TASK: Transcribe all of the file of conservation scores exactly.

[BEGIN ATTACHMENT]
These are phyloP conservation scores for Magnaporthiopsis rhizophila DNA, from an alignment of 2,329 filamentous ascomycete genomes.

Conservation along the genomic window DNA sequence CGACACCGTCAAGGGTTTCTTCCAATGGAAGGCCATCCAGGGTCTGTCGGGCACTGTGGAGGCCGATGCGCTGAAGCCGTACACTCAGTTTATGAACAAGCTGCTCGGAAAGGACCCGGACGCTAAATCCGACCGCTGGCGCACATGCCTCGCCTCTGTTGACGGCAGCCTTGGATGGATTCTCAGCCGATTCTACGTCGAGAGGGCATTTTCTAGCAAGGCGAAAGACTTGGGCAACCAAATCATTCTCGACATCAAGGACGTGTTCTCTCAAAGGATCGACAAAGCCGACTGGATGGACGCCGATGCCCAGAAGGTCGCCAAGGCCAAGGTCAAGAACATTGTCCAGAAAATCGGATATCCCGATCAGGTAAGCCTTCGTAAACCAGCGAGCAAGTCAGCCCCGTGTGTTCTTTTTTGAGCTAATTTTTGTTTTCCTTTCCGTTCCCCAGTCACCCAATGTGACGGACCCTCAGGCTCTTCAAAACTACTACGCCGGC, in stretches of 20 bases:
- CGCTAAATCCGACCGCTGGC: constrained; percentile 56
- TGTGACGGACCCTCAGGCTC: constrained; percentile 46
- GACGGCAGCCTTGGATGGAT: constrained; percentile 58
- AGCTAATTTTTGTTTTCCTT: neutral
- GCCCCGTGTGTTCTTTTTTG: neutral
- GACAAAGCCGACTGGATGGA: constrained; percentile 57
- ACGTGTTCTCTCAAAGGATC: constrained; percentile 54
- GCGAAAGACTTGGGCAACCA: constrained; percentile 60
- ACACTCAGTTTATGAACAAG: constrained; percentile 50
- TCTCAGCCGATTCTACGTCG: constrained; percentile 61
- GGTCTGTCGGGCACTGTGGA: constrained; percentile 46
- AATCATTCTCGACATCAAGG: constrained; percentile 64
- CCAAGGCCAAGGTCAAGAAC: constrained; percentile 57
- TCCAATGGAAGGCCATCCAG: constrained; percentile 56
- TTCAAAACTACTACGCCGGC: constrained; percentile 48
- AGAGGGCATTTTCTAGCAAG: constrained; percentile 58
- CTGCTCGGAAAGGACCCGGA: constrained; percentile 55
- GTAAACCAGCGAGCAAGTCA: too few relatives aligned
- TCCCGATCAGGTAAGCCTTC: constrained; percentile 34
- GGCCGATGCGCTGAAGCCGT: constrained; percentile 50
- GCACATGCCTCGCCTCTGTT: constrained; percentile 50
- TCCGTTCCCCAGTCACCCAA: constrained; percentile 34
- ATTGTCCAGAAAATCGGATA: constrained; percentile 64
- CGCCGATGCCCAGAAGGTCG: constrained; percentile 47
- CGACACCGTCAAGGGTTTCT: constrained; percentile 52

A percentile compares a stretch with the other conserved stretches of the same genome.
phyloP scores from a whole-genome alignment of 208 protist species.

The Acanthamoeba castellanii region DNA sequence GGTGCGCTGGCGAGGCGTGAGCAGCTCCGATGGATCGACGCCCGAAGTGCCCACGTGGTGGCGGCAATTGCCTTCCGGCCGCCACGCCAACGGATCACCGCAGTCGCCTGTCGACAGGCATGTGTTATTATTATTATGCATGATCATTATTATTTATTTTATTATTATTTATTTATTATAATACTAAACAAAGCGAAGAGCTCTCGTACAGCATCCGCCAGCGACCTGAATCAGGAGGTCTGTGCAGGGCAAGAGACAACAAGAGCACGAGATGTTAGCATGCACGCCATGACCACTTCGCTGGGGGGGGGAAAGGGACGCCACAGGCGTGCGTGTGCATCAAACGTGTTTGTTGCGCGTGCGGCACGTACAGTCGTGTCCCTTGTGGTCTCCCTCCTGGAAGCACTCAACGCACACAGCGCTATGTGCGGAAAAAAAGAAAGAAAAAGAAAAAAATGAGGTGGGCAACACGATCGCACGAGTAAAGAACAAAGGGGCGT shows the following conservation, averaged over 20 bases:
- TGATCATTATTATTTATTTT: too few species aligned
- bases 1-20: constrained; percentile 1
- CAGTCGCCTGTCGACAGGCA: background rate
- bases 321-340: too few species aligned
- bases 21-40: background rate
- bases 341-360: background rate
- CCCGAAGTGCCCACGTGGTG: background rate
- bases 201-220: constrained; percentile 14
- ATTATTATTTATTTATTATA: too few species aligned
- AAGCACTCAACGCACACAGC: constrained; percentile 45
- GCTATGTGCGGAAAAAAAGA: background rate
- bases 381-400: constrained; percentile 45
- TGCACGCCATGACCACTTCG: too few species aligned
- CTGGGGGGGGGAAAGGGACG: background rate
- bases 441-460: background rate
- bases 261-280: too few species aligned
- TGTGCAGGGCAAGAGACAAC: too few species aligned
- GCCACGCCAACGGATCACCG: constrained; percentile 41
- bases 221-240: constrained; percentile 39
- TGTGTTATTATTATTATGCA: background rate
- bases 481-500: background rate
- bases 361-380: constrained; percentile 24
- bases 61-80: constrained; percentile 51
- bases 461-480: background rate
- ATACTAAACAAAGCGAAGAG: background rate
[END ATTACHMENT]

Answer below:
These are phyloP conservation scores for Magnaporthiopsis rhizophila DNA, from an alignment of 2,329 filamentous ascomycete genomes.

Conservation along the genomic window DNA sequence CGACACCGTCAAGGGTTTCTTCCAATGGAAGGCCATCCAGGGTCTGTCGGGCACTGTGGAGGCCGATGCGCTGAAGCCGTACACTCAGTTTATGAACAAGCTGCTCGGAAAGGACCCGGACGCTAAATCCGACCGCTGGCGCACATGCCTCGCCTCTGTTGACGGCAGCCTTGGATGGATTCTCAGCCGATTCTACGTCGAGAGGGCATTTTCTAGCAAGGCGAAAGACTTGGGCAACCAAATCATTCTCGACATCAAGGACGTGTTCTCTCAAAGGATCGACAAAGCCGACTGGATGGACGCCGATGCCCAGAAGGTCGCCAAGGCCAAGGTCAAGAACATTGTCCAGAAAATCGGATATCCCGATCAGGTAAGCCTTCGTAAACCAGCGAGCAAGTCAGCCCCGTGTGTTCTTTTTTGAGCTAATTTTTGTTTTCCTTTCCGTTCCCCAGTCACCCAATGTGACGGACCCTCAGGCTCTTCAAAACTACTACGCCGGC, in stretches of 20 bases:
- CGCTAAATCCGACCGCTGGC: constrained; percentile 56
- TGTGACGGACCCTCAGGCTC: constrained; percentile 46
- GACGGCAGCCTTGGATGGAT: constrained; percentile 58
- AGCTAATTTTTGTTTTCCTT: neutral
- GCCCCGTGTGTTCTTTTTTG: neutral
- GACAAAGCCGACTGGATGGA: constrained; percentile 57
- ACGTGTTCTCTCAAAGGATC: constrained; percentile 54
- GCGAAAGACTTGGGCAACCA: constrained; percentile 60
- ACACTCAGTTTATGAACAAG: constrained; percentile 50
- TCTCAGCCGATTCTACGTCG: constrained; percentile 61
- GGTCTGTCGGGCACTGTGGA: constrained; percentile 46
- AATCATTCTCGACATCAAGG: constrained; percentile 64
- CCAAGGCCAAGGTCAAGAAC: constrained; percentile 57
- TCCAATGGAAGGCCATCCAG: constrained; percentile 56
- TTCAAAACTACTACGCCGGC: constrained; percentile 48
- AGAGGGCATTTTCTAGCAAG: constrained; percentile 58
- CTGCTCGGAAAGGACCCGGA: constrained; percentile 55
- GTAAACCAGCGAGCAAGTCA: too few relatives aligned
- TCCCGATCAGGTAAGCCTTC: constrained; percentile 34
- GGCCGATGCGCTGAAGCCGT: constrained; percentile 50
- GCACATGCCTCGCCTCTGTT: constrained; percentile 50
- TCCGTTCCCCAGTCACCCAA: constrained; percentile 34
- ATTGTCCAGAAAATCGGATA: constrained; percentile 64
- CGCCGATGCCCAGAAGGTCG: constrained; percentile 47
- CGACACCGTCAAGGGTTTCT: constrained; percentile 52

A percentile compares a stretch with the other conserved stretches of the same genome.
phyloP scores from a whole-genome alignment of 208 protist species.

The Acanthamoeba castellanii region DNA sequence GGTGCGCTGGCGAGGCGTGAGCAGCTCCGATGGATCGACGCCCGAAGTGCCCACGTGGTGGCGGCAATTGCCTTCCGGCCGCCACGCCAACGGATCACCGCAGTCGCCTGTCGACAGGCATGTGTTATTATTATTATGCATGATCATTATTATTTATTTTATTATTATTTATTTATTATAATACTAAACAAAGCGAAGAGCTCTCGTACAGCATCCGCCAGCGACCTGAATCAGGAGGTCTGTGCAGGGCAAGAGACAACAAGAGCACGAGATGTTAGCATGCACGCCATGACCACTTCGCTGGGGGGGGGAAAGGGACGCCACAGGCGTGCGTGTGCATCAAACGTGTTTGTTGCGCGTGCGGCACGTACAGTCGTGTCCCTTGTGGTCTCCCTCCTGGAAGCACTCAACGCACACAGCGCTATGTGCGGAAAAAAAGAAAGAAAAAGAAAAAAATGAGGTGGGCAACACGATCGCACGAGTAAAGAACAAAGGGGCGT shows the following conservation, averaged over 20 bases:
- TGATCATTATTATTTATTTT: too few species aligned
- bases 1-20: constrained; percentile 1
- CAGTCGCCTGTCGACAGGCA: background rate
- bases 321-340: too few species aligned
- bases 21-40: background rate
- bases 341-360: background rate
- CCCGAAGTGCCCACGTGGTG: background rate
- bases 201-220: constrained; percentile 14
- ATTATTATTTATTTATTATA: too few species aligned
- AAGCACTCAACGCACACAGC: constrained; percentile 45
- GCTATGTGCGGAAAAAAAGA: background rate
- bases 381-400: constrained; percentile 45
- TGCACGCCATGACCACTTCG: too few species aligned
- CTGGGGGGGGGAAAGGGACG: background rate
- bases 441-460: background rate
- bases 261-280: too few species aligned
- TGTGCAGGGCAAGAGACAAC: too few species aligned
- GCCACGCCAACGGATCACCG: constrained; percentile 41
- bases 221-240: constrained; percentile 39
- TGTGTTATTATTATTATGCA: background rate
- bases 481-500: background rate
- bases 361-380: constrained; percentile 24
- bases 61-80: constrained; percentile 51
- bases 461-480: background rate
- ATACTAAACAAAGCGAAGAG: background rate